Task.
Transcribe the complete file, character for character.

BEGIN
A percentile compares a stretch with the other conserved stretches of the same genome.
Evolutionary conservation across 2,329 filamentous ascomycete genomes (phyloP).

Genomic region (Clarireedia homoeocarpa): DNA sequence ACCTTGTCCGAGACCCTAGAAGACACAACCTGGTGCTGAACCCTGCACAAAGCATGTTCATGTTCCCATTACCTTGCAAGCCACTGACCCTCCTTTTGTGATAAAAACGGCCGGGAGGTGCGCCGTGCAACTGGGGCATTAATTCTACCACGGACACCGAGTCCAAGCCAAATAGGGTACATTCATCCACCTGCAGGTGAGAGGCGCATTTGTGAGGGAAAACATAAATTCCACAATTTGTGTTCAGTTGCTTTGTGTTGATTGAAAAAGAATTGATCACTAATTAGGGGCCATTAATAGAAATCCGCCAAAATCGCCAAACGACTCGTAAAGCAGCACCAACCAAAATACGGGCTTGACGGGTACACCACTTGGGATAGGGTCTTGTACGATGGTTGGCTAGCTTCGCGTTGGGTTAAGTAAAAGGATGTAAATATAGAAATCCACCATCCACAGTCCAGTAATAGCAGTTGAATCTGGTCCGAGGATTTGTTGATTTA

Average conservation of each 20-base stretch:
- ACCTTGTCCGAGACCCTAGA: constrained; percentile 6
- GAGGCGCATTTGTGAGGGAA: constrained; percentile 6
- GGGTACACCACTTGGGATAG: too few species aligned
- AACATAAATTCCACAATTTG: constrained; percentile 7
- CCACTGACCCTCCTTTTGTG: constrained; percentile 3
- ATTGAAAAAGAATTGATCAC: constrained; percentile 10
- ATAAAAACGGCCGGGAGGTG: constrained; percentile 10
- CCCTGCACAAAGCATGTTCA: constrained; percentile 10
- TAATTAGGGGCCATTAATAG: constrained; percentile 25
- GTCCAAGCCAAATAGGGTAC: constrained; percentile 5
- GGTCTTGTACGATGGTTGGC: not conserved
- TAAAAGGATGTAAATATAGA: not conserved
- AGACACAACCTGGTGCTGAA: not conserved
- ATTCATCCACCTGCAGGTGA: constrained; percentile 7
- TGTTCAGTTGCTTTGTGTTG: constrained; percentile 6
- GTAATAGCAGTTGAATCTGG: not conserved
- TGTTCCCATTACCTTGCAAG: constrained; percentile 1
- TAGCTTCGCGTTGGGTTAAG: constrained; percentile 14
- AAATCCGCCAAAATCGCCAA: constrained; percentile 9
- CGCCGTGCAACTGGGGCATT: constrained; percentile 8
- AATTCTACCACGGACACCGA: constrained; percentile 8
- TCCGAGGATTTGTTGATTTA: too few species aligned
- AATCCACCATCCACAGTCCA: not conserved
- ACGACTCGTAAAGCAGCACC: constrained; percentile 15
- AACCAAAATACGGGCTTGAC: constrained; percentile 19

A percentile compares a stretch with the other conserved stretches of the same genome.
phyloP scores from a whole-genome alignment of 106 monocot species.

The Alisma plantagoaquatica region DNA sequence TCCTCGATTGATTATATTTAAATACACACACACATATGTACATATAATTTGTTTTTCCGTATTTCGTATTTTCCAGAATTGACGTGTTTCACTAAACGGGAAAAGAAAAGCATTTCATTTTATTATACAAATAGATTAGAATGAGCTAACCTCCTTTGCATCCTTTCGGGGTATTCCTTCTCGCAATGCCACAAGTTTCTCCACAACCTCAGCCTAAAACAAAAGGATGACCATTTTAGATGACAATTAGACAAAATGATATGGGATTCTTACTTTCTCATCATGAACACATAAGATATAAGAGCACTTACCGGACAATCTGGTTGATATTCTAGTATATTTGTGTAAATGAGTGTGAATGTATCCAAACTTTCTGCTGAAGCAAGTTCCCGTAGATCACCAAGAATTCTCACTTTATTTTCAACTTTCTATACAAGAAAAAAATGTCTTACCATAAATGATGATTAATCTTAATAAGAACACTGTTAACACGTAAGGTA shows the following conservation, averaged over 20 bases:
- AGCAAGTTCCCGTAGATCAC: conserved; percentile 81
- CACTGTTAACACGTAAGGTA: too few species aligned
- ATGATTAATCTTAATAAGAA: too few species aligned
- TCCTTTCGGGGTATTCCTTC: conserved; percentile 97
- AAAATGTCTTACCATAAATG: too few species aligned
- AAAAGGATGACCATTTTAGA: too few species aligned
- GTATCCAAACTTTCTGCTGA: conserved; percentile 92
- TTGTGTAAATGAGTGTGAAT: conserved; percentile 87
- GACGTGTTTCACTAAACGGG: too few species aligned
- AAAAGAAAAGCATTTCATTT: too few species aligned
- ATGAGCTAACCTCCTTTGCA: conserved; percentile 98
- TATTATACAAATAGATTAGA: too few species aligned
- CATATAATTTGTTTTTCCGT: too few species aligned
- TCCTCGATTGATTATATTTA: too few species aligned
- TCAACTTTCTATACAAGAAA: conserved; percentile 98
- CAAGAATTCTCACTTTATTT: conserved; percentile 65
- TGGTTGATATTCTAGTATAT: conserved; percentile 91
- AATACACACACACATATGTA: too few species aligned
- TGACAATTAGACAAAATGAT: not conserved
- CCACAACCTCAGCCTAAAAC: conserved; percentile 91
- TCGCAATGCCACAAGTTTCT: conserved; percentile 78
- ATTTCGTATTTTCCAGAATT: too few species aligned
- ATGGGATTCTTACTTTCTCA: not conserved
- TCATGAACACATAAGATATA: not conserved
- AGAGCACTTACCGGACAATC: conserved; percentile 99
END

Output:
A percentile compares a stretch with the other conserved stretches of the same genome.
Evolutionary conservation across 2,329 filamentous ascomycete genomes (phyloP).

Genomic region (Clarireedia homoeocarpa): DNA sequence ACCTTGTCCGAGACCCTAGAAGACACAACCTGGTGCTGAACCCTGCACAAAGCATGTTCATGTTCCCATTACCTTGCAAGCCACTGACCCTCCTTTTGTGATAAAAACGGCCGGGAGGTGCGCCGTGCAACTGGGGCATTAATTCTACCACGGACACCGAGTCCAAGCCAAATAGGGTACATTCATCCACCTGCAGGTGAGAGGCGCATTTGTGAGGGAAAACATAAATTCCACAATTTGTGTTCAGTTGCTTTGTGTTGATTGAAAAAGAATTGATCACTAATTAGGGGCCATTAATAGAAATCCGCCAAAATCGCCAAACGACTCGTAAAGCAGCACCAACCAAAATACGGGCTTGACGGGTACACCACTTGGGATAGGGTCTTGTACGATGGTTGGCTAGCTTCGCGTTGGGTTAAGTAAAAGGATGTAAATATAGAAATCCACCATCCACAGTCCAGTAATAGCAGTTGAATCTGGTCCGAGGATTTGTTGATTTA

Average conservation of each 20-base stretch:
- ACCTTGTCCGAGACCCTAGA: constrained; percentile 6
- GAGGCGCATTTGTGAGGGAA: constrained; percentile 6
- GGGTACACCACTTGGGATAG: too few species aligned
- AACATAAATTCCACAATTTG: constrained; percentile 7
- CCACTGACCCTCCTTTTGTG: constrained; percentile 3
- ATTGAAAAAGAATTGATCAC: constrained; percentile 10
- ATAAAAACGGCCGGGAGGTG: constrained; percentile 10
- CCCTGCACAAAGCATGTTCA: constrained; percentile 10
- TAATTAGGGGCCATTAATAG: constrained; percentile 25
- GTCCAAGCCAAATAGGGTAC: constrained; percentile 5
- GGTCTTGTACGATGGTTGGC: not conserved
- TAAAAGGATGTAAATATAGA: not conserved
- AGACACAACCTGGTGCTGAA: not conserved
- ATTCATCCACCTGCAGGTGA: constrained; percentile 7
- TGTTCAGTTGCTTTGTGTTG: constrained; percentile 6
- GTAATAGCAGTTGAATCTGG: not conserved
- TGTTCCCATTACCTTGCAAG: constrained; percentile 1
- TAGCTTCGCGTTGGGTTAAG: constrained; percentile 14
- AAATCCGCCAAAATCGCCAA: constrained; percentile 9
- CGCCGTGCAACTGGGGCATT: constrained; percentile 8
- AATTCTACCACGGACACCGA: constrained; percentile 8
- TCCGAGGATTTGTTGATTTA: too few species aligned
- AATCCACCATCCACAGTCCA: not conserved
- ACGACTCGTAAAGCAGCACC: constrained; percentile 15
- AACCAAAATACGGGCTTGAC: constrained; percentile 19

A percentile compares a stretch with the other conserved stretches of the same genome.
phyloP scores from a whole-genome alignment of 106 monocot species.

The Alisma plantagoaquatica region DNA sequence TCCTCGATTGATTATATTTAAATACACACACACATATGTACATATAATTTGTTTTTCCGTATTTCGTATTTTCCAGAATTGACGTGTTTCACTAAACGGGAAAAGAAAAGCATTTCATTTTATTATACAAATAGATTAGAATGAGCTAACCTCCTTTGCATCCTTTCGGGGTATTCCTTCTCGCAATGCCACAAGTTTCTCCACAACCTCAGCCTAAAACAAAAGGATGACCATTTTAGATGACAATTAGACAAAATGATATGGGATTCTTACTTTCTCATCATGAACACATAAGATATAAGAGCACTTACCGGACAATCTGGTTGATATTCTAGTATATTTGTGTAAATGAGTGTGAATGTATCCAAACTTTCTGCTGAAGCAAGTTCCCGTAGATCACCAAGAATTCTCACTTTATTTTCAACTTTCTATACAAGAAAAAAATGTCTTACCATAAATGATGATTAATCTTAATAAGAACACTGTTAACACGTAAGGTA shows the following conservation, averaged over 20 bases:
- AGCAAGTTCCCGTAGATCAC: conserved; percentile 81
- CACTGTTAACACGTAAGGTA: too few species aligned
- ATGATTAATCTTAATAAGAA: too few species aligned
- TCCTTTCGGGGTATTCCTTC: conserved; percentile 97
- AAAATGTCTTACCATAAATG: too few species aligned
- AAAAGGATGACCATTTTAGA: too few species aligned
- GTATCCAAACTTTCTGCTGA: conserved; percentile 92
- TTGTGTAAATGAGTGTGAAT: conserved; percentile 87
- GACGTGTTTCACTAAACGGG: too few species aligned
- AAAAGAAAAGCATTTCATTT: too few species aligned
- ATGAGCTAACCTCCTTTGCA: conserved; percentile 98
- TATTATACAAATAGATTAGA: too few species aligned
- CATATAATTTGTTTTTCCGT: too few species aligned
- TCCTCGATTGATTATATTTA: too few species aligned
- TCAACTTTCTATACAAGAAA: conserved; percentile 98
- CAAGAATTCTCACTTTATTT: conserved; percentile 65
- TGGTTGATATTCTAGTATAT: conserved; percentile 91
- AATACACACACACATATGTA: too few species aligned
- TGACAATTAGACAAAATGAT: not conserved
- CCACAACCTCAGCCTAAAAC: conserved; percentile 91
- TCGCAATGCCACAAGTTTCT: conserved; percentile 78
- ATTTCGTATTTTCCAGAATT: too few species aligned
- ATGGGATTCTTACTTTCTCA: not conserved
- TCATGAACACATAAGATATA: not conserved
- AGAGCACTTACCGGACAATC: conserved; percentile 99